David “Dave” Pflieger is the former president and chief executive officer of Silver Airways, having presided over the airline during its first year of independent operations. In September 2014, Dave Pflieger stepped away from his position in order to join Hawaii Island Air as president and chief executive officer.
Silver Airways recently named Sami T. Teittinen to the board and as the company’s new chief executive officer. Teittinen assumed his position in September. He brings to his new position a proven track record of leadership and business growth, not to mention experience with the airline as the former chief financial officer. Moving forward, Teittinen and the rest of the Silver Airways board plan on improving the quality and quantity of offerings throughout Florida and the rest of the United States.
Headquartered in Fort Lauderdale, Florida, Silver Airways is owned by Chicago-based investment firm Victory Park Capital. It has been named 2013 Regional Airline of the Year by Air Transport World and one of the Top 10 Best U.S. Airlines in Conde Nast Traveler Magazine’s 2013 Readers’ Choice Awards.
Corporations are increasingly buying into the growing concern with public good and doubling up their efforts as an advertising campaign that raises awareness for both the charitable cause and the company. For a business, bridging the gap between a more self-serving business strategy and the altruistic concern for the customer’s satisfaction can be a very effective advertising campaign.
Whether it’s a business’s policy to only use local and grass-fed cows for meat, or it’s a donation to help build schools in underprivileged areas, consumers feel better buying a product knowing it plays a part in betterment elsewhere. Consumers want to see the in-person effect of efforts to help the community and want more direct communication between an organization and the society it serves. The bottom line is they want to see the companies they support actually giving back to the community.
One of the most important ways for a corporation to secure a sense of comfort and trust among its patrons is transparency. Buyers will always ask questions about the products that interest them, and businesses needs to be ready to inform its curious clientele. Especially for companies that serve food, it is imperative to maintain an honest relationship with individuals who support the company with patronage. People want to know what they put in their bodies, and murky evasive attitudes will surely damage integrity. On the other hand, being open about where you source your food will make consumers feel more engaged and trusting of your company.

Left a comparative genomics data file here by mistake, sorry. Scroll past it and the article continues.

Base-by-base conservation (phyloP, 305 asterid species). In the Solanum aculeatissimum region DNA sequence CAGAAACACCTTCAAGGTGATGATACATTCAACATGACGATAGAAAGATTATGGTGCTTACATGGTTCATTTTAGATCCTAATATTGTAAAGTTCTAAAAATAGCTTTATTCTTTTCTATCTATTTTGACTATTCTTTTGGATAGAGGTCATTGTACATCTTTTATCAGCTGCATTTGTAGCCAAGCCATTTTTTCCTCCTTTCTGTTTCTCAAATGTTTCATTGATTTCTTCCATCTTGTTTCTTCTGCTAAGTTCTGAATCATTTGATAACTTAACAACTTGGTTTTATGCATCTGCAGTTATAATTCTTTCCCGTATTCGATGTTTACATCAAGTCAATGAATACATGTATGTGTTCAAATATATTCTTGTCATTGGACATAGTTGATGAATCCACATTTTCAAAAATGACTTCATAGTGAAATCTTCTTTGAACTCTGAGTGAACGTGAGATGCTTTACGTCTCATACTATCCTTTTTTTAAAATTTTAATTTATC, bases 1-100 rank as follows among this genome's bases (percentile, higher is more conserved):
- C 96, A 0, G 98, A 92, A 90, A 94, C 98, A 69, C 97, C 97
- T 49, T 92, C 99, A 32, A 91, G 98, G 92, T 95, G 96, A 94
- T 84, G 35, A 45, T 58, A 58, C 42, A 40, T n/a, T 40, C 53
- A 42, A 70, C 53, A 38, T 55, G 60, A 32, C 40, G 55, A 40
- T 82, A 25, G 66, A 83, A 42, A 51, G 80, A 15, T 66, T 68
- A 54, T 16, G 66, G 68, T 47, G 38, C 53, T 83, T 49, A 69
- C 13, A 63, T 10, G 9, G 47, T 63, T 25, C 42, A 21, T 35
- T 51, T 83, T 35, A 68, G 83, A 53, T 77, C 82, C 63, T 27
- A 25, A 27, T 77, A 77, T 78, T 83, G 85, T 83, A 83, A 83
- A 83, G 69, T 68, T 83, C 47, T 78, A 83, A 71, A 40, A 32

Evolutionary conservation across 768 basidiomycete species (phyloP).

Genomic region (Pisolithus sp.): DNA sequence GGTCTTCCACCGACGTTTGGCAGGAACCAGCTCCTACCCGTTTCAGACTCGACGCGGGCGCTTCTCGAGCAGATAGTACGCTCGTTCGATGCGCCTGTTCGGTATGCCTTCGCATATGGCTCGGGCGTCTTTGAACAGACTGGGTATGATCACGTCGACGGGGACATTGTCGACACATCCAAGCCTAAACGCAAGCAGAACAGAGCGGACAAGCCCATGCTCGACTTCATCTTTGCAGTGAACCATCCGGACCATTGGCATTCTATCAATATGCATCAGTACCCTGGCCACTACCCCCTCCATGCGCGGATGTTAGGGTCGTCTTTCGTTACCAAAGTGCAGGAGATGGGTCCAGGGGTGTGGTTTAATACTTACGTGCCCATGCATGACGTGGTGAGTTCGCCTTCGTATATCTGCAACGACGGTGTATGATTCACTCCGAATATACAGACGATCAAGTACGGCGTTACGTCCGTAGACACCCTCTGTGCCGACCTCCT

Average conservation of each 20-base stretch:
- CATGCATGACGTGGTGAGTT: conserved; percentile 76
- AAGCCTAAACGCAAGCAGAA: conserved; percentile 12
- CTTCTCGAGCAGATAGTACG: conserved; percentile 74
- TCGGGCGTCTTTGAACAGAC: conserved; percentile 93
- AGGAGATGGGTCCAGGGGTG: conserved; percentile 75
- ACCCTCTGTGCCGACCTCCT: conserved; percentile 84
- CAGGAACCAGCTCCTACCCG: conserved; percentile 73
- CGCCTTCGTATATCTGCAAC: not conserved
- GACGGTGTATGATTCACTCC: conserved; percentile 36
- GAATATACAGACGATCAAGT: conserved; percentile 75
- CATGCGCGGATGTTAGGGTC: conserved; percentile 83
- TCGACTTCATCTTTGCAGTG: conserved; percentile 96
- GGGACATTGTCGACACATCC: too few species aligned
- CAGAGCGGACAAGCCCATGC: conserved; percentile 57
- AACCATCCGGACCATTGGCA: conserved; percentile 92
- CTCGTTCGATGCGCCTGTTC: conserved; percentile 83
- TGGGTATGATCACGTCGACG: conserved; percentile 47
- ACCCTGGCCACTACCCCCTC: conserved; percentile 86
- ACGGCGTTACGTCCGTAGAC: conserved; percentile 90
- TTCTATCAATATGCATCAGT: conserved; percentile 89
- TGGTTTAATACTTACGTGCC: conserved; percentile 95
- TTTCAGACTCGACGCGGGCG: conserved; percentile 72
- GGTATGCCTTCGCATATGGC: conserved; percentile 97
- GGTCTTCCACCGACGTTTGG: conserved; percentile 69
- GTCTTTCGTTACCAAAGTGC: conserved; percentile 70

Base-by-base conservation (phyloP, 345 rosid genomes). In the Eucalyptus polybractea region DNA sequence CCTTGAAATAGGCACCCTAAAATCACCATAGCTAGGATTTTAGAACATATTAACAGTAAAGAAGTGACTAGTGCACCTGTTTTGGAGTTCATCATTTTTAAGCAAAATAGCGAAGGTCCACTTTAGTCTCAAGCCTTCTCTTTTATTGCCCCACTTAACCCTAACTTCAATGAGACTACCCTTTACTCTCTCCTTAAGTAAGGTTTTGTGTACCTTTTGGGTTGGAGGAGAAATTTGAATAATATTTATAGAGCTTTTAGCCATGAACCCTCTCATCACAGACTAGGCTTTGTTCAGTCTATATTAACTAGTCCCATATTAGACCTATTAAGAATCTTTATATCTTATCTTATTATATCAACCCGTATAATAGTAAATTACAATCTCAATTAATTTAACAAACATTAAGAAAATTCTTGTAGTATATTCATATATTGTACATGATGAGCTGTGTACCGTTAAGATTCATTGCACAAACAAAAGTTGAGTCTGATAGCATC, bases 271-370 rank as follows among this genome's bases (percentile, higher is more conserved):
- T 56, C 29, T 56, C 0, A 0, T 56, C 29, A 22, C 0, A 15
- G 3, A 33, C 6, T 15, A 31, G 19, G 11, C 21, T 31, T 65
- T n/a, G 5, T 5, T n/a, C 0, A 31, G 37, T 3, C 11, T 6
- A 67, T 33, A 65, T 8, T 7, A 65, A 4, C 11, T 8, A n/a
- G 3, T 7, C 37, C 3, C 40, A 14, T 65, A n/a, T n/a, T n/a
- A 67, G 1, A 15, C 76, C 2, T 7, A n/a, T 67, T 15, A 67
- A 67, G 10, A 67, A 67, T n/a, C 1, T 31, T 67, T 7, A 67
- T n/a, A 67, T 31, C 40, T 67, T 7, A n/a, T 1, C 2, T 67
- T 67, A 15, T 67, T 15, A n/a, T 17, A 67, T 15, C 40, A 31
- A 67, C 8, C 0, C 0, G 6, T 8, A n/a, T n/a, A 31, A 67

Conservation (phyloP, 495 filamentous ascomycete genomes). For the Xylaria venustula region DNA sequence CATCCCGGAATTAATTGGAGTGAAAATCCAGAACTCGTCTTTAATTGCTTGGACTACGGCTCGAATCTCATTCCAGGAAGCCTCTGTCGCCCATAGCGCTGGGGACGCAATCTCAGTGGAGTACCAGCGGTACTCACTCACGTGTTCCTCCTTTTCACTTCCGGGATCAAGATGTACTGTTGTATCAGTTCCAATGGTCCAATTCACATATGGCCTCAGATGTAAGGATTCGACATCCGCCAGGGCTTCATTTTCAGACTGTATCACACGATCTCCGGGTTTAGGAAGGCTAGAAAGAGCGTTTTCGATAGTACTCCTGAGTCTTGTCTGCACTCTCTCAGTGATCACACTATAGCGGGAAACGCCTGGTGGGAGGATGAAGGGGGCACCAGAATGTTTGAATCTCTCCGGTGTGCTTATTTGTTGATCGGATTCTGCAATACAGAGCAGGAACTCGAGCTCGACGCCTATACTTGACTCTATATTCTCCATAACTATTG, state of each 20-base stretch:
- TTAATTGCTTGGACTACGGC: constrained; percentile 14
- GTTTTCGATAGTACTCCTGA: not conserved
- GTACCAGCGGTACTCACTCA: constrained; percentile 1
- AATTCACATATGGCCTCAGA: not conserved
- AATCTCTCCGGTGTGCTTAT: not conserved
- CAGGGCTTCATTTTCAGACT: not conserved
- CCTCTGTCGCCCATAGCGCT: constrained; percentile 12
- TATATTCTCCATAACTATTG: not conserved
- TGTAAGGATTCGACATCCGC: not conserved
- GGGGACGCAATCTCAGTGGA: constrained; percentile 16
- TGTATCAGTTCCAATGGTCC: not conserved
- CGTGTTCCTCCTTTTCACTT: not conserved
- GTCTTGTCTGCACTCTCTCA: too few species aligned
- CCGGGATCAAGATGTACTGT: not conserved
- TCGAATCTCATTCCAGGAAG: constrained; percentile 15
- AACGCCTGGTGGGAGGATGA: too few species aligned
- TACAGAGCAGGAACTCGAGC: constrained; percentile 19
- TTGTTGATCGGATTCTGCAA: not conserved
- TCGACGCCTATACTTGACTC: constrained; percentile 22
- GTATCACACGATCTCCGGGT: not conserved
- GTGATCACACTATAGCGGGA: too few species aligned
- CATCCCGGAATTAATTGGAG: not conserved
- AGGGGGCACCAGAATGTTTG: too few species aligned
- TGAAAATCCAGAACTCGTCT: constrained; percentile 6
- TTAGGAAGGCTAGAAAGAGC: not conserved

Appreciating and considering feedback in future business plans also gives businesses an edge. Through customer responses, they reach the individual and the community as a whole by providing unmet needs as best as they can. Many are switching to choose-your-own advertising styles that allow for a consumer to select only the most pertinent messages for their engagement. Feedback can be as simple as directing users down a path of relevance, having them select what to view and what to ignore, or it can be allowing creativity on behalf of the consumer with guestbooks and “tell your story” posts. This enhances the importance of customer-based reviews and fosters better general communication between a company and its patrons, and among the patrons themselves.
We’ve all heard it: breakfast is the most important meal of the day. It starts you off with high energy, an alert mind, and a general feeling of well-being. Starting your day on the right side of the bed makes adapting to daily demands much easier and you’ll be thankful you have the fuel to power you through a difficult morning.
But what’s the right thing to have for breakfast? How do put together the right meal? Is there something light enough to not bog us down for the hours after, but substantial enough to keep us energized?
Most experts agree that eliminating simple sugars and instead eating foods high in protein and complex carbohydrates is the way to go. This means no partaking in iconic traditions like pancakes and waffles, and you’ll want to skip that side of bacon with the omelette.
One classic combination that has become a recent trend is a bowl of greek yogurt with fruit and granola. Greek yogurt provides a substantial amount of protein while fruit adds a series of vitamins and minerals that are difficult to find elsewhere. They are also low in fat and do not add any extra cholesterol to your diet. (Certain fruit like avocado mimic the nutritional value of nuts—reputably high in protein, fiber, and good fats—and makes it easy to switch out certain fruits and nuts for others.) With the sheer number of granolas and nuts available on the market and the colorful variety of fruits, it’s easy to form a reliable and healthy habit that never becomes monotonous. Switch up your fruits, switch up your nuts. Just make sure to avoid nuts that are cooked in oils or are otherwise flavored as they often carry unwanted extras like sugars and saturated fat.